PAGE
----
Stuck at home, she’s undoubtedly going places
The email described her as a “shy student,” but she’s not sure that’s altogether right.
“In school, I’m always asking questions, always talking,” Emelia Pino, 17, says. “That’s not being shy.”
She’s shy outside of school, perhaps, but she’s not shy about talking to me. She’s more soft-spoken, subtle, this young woman who chats with me from the home she shares with her parents and younger brother in Zia Pueblo.
She has some important things to talk about, and that leads us to the other words the email uses to describe her: “Future leader.”
I’m not sure that’s altogether right, either. With the work she has done and is doing — and plans to do — for her community, she’s surely a leader already.
The email is from the Healers of Tomorrow, an eight-month program through the Native Health Initiative for indigenous high school students interested in health care careers.
Pino’s program ended in May, and at the last session she wasn’t shy about telling the group how COVID-19 was afflicting Zia Pueblo.
As we talk, the emotion of that experience returns in her voice and her tears. Zia is a faraway, close-knit community hidden by high mesas and sage-
Joline Gutierrez Krueger
dappled plains some 17 miles northwest of Bernalillo. It counts less than 1,000 inhabitants, all of whom seem related, if only distantly or by fate.
It is Pino’s home and it is her heart.
“I love it here,” she says.
But in early April, COVID-19 hit the pueblo hard, taking away her elders, her grandmas and grandpas.
“It was hurting,” she says. “We had deaths one day after another.”
To combat the virus, Zia closed the pueblo to visitors, restricting who could leave the pueblo — youths under age 18 like Pino are not allowed to leave at all — enacted curfews from 8 p.m. to 5 a.m. and prohibited all family gatherings and visits.
That included gatherings to mourn the deaths of loved ones. And that, she says, hurt the most.
“Here, when someone dies we gather together for two to four days, cooking, feeding, being together, a lot of people, as we send that person on their way,” she says. “It’s sending them home.”
Without the traditional gathering, it felt like her loved ones were not being allowed to go home.
She told that story in tears. But when they dried, she knew what she had to do.
“I don’t see youth taking a lead in my community,” she says. “But I felt it was time to stand up and make a difference.”
So she did.
Collaborating with Zia Pueblo leaders, the Native Health Initiative and Project NM, she helped oversee the acquisition and distribution May 23 of more than 1,400 masks and a truckload of sanitation supplies for her community.
Pino then thought of another way to help her community, specifically the 212 children who live there.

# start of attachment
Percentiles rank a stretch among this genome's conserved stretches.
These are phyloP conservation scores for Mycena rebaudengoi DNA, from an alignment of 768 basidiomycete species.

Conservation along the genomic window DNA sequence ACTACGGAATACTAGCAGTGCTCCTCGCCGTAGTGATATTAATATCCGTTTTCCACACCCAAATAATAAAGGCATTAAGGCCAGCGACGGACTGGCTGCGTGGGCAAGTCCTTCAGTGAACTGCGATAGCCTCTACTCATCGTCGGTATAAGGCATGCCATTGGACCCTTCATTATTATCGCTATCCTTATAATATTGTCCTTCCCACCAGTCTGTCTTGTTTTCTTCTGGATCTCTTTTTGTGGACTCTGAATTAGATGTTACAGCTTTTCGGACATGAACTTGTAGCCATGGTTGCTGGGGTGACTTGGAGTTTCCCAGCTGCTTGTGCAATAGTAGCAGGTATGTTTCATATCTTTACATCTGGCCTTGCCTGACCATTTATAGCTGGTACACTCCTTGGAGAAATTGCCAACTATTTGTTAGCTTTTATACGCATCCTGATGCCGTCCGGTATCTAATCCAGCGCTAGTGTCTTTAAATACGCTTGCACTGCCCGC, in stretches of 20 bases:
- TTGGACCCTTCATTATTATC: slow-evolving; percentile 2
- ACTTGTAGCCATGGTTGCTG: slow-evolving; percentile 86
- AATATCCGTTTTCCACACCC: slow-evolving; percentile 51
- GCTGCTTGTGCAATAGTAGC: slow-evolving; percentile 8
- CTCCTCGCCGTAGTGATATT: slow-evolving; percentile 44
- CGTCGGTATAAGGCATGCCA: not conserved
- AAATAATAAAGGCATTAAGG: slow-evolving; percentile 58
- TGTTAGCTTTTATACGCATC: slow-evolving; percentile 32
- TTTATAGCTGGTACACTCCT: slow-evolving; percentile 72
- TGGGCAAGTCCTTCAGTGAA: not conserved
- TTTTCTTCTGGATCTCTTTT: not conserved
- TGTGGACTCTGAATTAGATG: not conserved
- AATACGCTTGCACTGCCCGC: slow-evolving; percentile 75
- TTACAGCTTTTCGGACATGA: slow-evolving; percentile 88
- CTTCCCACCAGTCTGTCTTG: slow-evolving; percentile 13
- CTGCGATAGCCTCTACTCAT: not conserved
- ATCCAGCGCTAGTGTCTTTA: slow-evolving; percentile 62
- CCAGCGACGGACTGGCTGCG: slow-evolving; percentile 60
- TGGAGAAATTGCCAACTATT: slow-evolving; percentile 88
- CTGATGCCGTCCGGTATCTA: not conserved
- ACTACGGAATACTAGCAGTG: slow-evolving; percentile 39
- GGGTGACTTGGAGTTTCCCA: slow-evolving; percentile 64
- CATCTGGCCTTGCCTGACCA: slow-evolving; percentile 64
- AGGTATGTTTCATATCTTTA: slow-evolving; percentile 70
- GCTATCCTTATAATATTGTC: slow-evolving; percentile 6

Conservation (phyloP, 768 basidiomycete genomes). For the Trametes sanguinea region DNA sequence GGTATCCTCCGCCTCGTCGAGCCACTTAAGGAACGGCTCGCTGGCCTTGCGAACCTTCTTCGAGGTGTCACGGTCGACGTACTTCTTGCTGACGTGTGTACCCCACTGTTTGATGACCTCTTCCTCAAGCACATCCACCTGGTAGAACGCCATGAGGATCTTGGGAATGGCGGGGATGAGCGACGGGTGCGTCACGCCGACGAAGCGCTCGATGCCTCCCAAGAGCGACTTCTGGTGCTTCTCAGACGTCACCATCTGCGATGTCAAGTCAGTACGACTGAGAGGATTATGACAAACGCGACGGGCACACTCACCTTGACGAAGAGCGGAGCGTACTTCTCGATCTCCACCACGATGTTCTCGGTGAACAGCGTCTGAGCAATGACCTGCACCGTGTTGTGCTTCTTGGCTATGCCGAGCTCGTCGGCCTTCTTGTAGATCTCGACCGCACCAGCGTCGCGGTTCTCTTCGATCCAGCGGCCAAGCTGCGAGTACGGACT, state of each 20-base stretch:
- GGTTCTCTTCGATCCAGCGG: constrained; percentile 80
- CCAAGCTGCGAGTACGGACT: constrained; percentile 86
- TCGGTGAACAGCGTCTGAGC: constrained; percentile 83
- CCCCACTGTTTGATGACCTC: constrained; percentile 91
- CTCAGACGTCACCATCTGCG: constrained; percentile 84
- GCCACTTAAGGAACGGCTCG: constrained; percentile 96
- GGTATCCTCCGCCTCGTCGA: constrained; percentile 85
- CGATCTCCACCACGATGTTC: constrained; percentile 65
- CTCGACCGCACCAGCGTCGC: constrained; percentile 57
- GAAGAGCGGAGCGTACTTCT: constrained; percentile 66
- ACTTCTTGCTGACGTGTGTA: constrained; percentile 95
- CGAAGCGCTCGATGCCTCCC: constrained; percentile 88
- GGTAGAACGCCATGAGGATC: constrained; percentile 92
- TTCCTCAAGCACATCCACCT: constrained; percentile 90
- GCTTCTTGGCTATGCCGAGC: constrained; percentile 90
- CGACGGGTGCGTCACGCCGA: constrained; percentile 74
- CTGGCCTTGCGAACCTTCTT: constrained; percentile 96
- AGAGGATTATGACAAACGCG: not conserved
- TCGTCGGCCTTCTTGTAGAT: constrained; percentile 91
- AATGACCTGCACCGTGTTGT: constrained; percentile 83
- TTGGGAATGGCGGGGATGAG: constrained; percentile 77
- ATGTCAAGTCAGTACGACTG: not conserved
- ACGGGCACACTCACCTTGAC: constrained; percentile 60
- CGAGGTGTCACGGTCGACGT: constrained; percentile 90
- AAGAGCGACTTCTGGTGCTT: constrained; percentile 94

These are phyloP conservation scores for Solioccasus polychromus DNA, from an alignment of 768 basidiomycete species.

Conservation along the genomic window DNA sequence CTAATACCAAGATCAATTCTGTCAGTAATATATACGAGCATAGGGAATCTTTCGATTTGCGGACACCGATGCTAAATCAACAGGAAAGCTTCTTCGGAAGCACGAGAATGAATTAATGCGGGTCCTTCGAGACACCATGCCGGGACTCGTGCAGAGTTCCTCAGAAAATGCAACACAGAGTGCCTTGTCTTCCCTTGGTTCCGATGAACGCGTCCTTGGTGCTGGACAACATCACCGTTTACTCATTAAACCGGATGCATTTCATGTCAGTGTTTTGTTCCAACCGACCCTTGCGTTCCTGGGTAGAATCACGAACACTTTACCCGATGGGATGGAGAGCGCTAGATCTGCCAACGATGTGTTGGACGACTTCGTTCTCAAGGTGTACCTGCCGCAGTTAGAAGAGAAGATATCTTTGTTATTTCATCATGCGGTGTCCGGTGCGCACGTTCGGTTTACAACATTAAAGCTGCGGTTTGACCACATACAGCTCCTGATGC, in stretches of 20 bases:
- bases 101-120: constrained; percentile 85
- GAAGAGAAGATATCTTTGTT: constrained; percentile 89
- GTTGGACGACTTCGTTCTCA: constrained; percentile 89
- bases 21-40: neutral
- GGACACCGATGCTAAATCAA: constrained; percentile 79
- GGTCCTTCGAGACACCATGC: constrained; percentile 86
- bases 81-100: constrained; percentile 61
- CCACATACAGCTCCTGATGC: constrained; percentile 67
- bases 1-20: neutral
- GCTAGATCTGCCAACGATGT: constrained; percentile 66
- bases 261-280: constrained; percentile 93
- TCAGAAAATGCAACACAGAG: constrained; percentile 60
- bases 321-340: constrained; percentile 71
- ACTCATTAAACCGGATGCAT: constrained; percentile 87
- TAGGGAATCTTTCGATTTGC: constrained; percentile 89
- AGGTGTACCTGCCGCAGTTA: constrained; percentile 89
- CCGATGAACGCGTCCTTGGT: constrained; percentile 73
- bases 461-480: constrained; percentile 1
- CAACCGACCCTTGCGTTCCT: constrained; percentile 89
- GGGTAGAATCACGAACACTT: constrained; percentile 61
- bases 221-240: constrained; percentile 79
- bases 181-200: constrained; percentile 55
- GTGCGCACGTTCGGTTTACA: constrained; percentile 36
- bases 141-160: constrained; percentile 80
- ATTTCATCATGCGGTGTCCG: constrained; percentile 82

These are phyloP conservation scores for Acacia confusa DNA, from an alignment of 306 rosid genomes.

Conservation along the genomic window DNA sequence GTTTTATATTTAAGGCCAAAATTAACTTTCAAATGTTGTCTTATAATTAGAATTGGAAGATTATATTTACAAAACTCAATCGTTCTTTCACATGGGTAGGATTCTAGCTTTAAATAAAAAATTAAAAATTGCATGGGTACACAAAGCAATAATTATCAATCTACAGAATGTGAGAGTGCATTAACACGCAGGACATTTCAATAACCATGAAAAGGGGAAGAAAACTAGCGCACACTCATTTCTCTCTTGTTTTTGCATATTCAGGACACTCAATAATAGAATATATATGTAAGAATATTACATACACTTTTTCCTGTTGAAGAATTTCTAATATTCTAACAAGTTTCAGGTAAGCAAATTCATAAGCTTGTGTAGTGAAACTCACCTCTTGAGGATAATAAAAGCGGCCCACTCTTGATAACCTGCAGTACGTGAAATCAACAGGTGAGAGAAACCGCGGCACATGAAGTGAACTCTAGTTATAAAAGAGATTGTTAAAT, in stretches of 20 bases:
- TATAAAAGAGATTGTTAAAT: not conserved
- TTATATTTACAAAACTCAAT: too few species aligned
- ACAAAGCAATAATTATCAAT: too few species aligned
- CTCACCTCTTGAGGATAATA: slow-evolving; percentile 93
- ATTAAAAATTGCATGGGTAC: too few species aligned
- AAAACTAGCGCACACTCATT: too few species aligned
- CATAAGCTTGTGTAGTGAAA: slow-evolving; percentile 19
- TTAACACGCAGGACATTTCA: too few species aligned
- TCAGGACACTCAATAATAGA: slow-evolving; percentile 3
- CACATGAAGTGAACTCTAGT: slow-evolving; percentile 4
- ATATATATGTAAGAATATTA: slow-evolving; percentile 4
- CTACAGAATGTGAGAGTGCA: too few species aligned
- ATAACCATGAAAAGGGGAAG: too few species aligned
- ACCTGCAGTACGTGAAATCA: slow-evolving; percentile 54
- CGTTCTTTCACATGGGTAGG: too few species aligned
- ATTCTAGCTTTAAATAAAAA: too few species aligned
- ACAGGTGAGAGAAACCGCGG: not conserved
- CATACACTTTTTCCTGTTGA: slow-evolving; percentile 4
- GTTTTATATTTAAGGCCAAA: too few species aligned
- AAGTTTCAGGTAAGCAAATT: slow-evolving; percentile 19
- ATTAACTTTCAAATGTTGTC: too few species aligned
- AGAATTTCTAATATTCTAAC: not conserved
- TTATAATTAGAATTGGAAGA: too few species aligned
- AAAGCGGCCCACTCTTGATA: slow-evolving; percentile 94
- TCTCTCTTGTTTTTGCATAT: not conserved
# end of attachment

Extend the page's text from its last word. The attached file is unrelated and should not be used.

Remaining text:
“Many of the children don’t have many things to do, especially now in the summer and now during the pandemic,” she said. “I want to give them something to do and I want it to be something that helps them learn.”
She came up with the idea of creating care packages for each child that includes books, puzzles, crafts supplies and perhaps a toy or two. At $30 per child, she estimates she needs $6,390 to complete her project.
She applied for a grant through the Native Health Initiative’s Youth Leading the Way project. She got the grant — but only $300.
Still, she is not deterred.
“I’ve always made do before, and I will again,” she said. “If nothing else, I still plan to give out books.”
Books and education have always been important to her. Unlike some of the youths at the pueblo who are bused to Jemez Valley schools, Pino’s parents drive her to school at Bernalillo High, where next year she will be a senior. Neither of her parents went to college, but they both support Pino in her goal to go to the University of New Mexico just like her two older sisters, both who now work in the medical field.
“They believe college is really important,” she says. “Though I don’t think they always understand what I am up to.”
Pino says she hopes to attend medical school, possibly to become a pediatrician, but she says she’s leaving her medical field options open.
In the meantime, Pino says she plans to serve as a coordinator for Healers of Tomorrow for the next school year and hopes to inspire more Zia youths to consider medical careers, college and community service.
“I want to help the kids coming up,” she says. “I want to help them use their brains. I want them to have opportunities.”
The care packages, she thinks, will help. So she is looking for help to make those happen.
But there’s still the matter of the COVID-19 restrictions, which remain in place at Zia.
“I can’t go anywhere right now,” she says. “But I will.”
Of that, there is no doubt.
UpFront is a front-page news and opinion column. Reach Joline at 730-2793, email@example.com, Facebook or @ jolinegkg on Twitter.